Often dubbed as the Scotland of India, Coorg is arguably one of the most scenic places in South India. Nestled along the Western Ghats, it is located in between Mysore and Mangalore and is a popular getaway from Bangalore. With mist clad landscapes, coffee estates and enchanting flora and fauna, Coorg aka Kodagu is a favourite with many.
While the hill station is a nature lover’s paradise, it’s beauty increases exponentially during the monsoons which is generally during June to September. Awash with rain, the tree laden hills look refreshing more than ever before, and this verdant is indeed a treat for the eyes. I had a chance to visit this hill station in the recent rain. Here are some captures.
During the rains, the entire terrain is dotted with several waterfalls that add splendour to the landscape. The gurgling sound of the waters that dance among the rocks and hidden crevices, is a sight to behold.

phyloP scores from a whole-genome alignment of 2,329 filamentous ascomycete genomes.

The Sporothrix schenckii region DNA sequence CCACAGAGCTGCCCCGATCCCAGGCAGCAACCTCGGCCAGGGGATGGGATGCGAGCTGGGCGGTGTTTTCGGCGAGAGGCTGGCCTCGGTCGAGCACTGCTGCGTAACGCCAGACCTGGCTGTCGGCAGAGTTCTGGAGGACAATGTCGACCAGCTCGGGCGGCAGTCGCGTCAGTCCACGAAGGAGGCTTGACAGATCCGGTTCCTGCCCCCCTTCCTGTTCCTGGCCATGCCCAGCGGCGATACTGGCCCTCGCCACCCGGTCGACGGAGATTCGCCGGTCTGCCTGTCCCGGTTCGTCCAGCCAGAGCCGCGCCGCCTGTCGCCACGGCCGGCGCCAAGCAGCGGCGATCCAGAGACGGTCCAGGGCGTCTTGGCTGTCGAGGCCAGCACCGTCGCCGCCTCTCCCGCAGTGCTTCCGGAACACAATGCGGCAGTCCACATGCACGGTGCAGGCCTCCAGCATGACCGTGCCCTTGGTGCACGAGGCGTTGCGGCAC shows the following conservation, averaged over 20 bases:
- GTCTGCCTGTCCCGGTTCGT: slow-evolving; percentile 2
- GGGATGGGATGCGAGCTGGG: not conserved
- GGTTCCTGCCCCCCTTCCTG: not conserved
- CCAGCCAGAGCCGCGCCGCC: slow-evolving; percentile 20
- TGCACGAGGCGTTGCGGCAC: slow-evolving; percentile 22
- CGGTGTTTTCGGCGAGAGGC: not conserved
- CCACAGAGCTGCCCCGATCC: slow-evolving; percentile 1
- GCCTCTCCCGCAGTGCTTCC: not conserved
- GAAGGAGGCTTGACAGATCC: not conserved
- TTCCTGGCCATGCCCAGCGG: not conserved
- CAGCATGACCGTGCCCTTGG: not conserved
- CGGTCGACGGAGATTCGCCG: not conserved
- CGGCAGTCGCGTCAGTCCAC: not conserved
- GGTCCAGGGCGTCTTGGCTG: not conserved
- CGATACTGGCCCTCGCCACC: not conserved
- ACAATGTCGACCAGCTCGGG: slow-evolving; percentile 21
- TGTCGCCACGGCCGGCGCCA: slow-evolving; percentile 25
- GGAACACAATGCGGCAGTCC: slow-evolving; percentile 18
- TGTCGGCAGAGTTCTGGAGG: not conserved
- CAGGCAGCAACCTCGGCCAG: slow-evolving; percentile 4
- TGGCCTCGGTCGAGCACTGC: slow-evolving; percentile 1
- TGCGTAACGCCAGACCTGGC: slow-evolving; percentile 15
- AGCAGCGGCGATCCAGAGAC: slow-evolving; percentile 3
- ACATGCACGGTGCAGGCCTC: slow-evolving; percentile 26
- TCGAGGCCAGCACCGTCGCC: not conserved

We managed a visit to the Mallalli Falls which is located in the northern part of Coorg. The main source of water for these splendid falls is the Kumaradhara River finally joins the Netravati River at Uppinangadi and flows back into the Arabian Sea in Mangalore.
Driving around treats you to some ravishing landscapes and this is a perfect retreat from the urban hustle-bustle.
We also had a chance to witness the elusive Neelakurinji flower whose scientific name is Strobilanthus Kunthianus. The flower blooms once in 12 years and is found in hill stations like Wayanad, Munnar, Coorg and Kodiakanal. The flower which is believed to have medicinal value, blossoms over hillock forming a sea of purple which is a compelling sight.
Due to the heavy rains, the flowers were drenched a bit more but the bushes were a pretty sight nevertheless.